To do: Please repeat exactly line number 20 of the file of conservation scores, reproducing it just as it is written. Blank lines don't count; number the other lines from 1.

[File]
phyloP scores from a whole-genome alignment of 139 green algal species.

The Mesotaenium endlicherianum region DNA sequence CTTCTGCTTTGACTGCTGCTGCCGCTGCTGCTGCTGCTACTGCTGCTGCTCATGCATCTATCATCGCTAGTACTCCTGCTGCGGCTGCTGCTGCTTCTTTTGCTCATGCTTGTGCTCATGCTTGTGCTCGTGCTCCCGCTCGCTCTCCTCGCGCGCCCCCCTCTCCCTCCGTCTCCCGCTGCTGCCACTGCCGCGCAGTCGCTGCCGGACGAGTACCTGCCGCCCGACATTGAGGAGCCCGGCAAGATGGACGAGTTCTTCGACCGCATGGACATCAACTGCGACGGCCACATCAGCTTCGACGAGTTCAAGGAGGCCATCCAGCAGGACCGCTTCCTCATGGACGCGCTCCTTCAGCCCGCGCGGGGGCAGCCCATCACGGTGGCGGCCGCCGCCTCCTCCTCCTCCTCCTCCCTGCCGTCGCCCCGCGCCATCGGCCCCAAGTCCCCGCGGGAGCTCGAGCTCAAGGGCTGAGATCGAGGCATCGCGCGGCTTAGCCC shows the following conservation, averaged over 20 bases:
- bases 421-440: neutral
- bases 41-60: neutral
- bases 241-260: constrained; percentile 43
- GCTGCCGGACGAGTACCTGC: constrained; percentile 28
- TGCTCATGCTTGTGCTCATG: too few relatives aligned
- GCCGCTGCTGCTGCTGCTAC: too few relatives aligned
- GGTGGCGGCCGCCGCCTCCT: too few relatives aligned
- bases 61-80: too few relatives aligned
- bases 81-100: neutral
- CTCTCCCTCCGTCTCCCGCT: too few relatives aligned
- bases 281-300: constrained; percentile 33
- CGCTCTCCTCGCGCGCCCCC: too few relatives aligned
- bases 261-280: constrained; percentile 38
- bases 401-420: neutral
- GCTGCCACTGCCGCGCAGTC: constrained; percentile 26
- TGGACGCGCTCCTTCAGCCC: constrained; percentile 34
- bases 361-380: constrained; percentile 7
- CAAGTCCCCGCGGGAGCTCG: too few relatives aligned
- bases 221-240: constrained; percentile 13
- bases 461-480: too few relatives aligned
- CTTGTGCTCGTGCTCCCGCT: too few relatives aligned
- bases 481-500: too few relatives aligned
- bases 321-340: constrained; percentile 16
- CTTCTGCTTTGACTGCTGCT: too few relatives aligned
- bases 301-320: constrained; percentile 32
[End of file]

- CAAGTCCCCGCGGGAGCTCG: too few relatives aligned